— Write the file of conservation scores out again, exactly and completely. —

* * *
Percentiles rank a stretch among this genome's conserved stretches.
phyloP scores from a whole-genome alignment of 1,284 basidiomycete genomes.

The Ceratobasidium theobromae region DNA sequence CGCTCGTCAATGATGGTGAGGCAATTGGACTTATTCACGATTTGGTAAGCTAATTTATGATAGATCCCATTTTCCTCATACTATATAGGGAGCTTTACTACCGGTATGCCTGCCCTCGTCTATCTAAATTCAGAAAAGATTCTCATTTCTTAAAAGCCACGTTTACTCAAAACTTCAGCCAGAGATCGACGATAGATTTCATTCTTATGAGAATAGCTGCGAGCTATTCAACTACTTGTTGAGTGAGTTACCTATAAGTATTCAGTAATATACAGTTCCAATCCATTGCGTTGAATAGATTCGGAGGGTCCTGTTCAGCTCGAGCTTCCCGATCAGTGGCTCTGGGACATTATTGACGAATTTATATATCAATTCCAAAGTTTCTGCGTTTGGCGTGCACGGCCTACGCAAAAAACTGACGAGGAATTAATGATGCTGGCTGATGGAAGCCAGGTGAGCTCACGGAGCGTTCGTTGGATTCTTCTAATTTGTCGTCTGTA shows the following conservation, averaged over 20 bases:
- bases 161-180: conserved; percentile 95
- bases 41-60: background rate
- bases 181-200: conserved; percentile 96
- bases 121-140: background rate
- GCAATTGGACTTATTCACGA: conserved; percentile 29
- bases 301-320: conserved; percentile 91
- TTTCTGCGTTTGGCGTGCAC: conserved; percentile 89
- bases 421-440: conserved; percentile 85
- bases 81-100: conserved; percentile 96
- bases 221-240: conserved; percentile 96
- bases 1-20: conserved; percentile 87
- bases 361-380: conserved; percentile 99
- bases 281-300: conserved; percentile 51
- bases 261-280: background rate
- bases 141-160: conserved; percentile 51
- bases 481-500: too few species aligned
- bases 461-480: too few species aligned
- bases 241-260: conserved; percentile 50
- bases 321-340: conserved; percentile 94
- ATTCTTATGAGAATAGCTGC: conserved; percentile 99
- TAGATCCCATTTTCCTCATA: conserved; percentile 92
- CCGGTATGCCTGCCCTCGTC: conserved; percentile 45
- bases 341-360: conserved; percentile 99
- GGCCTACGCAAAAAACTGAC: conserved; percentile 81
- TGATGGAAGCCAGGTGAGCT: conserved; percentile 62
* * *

Percentiles rank a stretch among this genome's conserved stretches.
phyloP scores from a whole-genome alignment of 1,284 basidiomycete genomes.

The Ceratobasidium theobromae region DNA sequence CGCTCGTCAATGATGGTGAGGCAATTGGACTTATTCACGATTTGGTAAGCTAATTTATGATAGATCCCATTTTCCTCATACTATATAGGGAGCTTTACTACCGGTATGCCTGCCCTCGTCTATCTAAATTCAGAAAAGATTCTCATTTCTTAAAAGCCACGTTTACTCAAAACTTCAGCCAGAGATCGACGATAGATTTCATTCTTATGAGAATAGCTGCGAGCTATTCAACTACTTGTTGAGTGAGTTACCTATAAGTATTCAGTAATATACAGTTCCAATCCATTGCGTTGAATAGATTCGGAGGGTCCTGTTCAGCTCGAGCTTCCCGATCAGTGGCTCTGGGACATTATTGACGAATTTATATATCAATTCCAAAGTTTCTGCGTTTGGCGTGCACGGCCTACGCAAAAAACTGACGAGGAATTAATGATGCTGGCTGATGGAAGCCAGGTGAGCTCACGGAGCGTTCGTTGGATTCTTCTAATTTGTCGTCTGTA shows the following conservation, averaged over 20 bases:
- bases 161-180: conserved; percentile 95
- bases 41-60: background rate
- bases 181-200: conserved; percentile 96
- bases 121-140: background rate
- GCAATTGGACTTATTCACGA: conserved; percentile 29
- bases 301-320: conserved; percentile 91
- TTTCTGCGTTTGGCGTGCAC: conserved; percentile 89
- bases 421-440: conserved; percentile 85
- bases 81-100: conserved; percentile 96
- bases 221-240: conserved; percentile 96
- bases 1-20: conserved; percentile 87
- bases 361-380: conserved; percentile 99
- bases 281-300: conserved; percentile 51
- bases 261-280: background rate
- bases 141-160: conserved; percentile 51
- bases 481-500: too few species aligned
- bases 461-480: too few species aligned
- bases 241-260: conserved; percentile 50
- bases 321-340: conserved; percentile 94
- ATTCTTATGAGAATAGCTGC: conserved; percentile 99
- TAGATCCCATTTTCCTCATA: conserved; percentile 92
- CCGGTATGCCTGCCCTCGTC: conserved; percentile 45
- bases 341-360: conserved; percentile 99
- GGCCTACGCAAAAAACTGAC: conserved; percentile 81
- TGATGGAAGCCAGGTGAGCT: conserved; percentile 62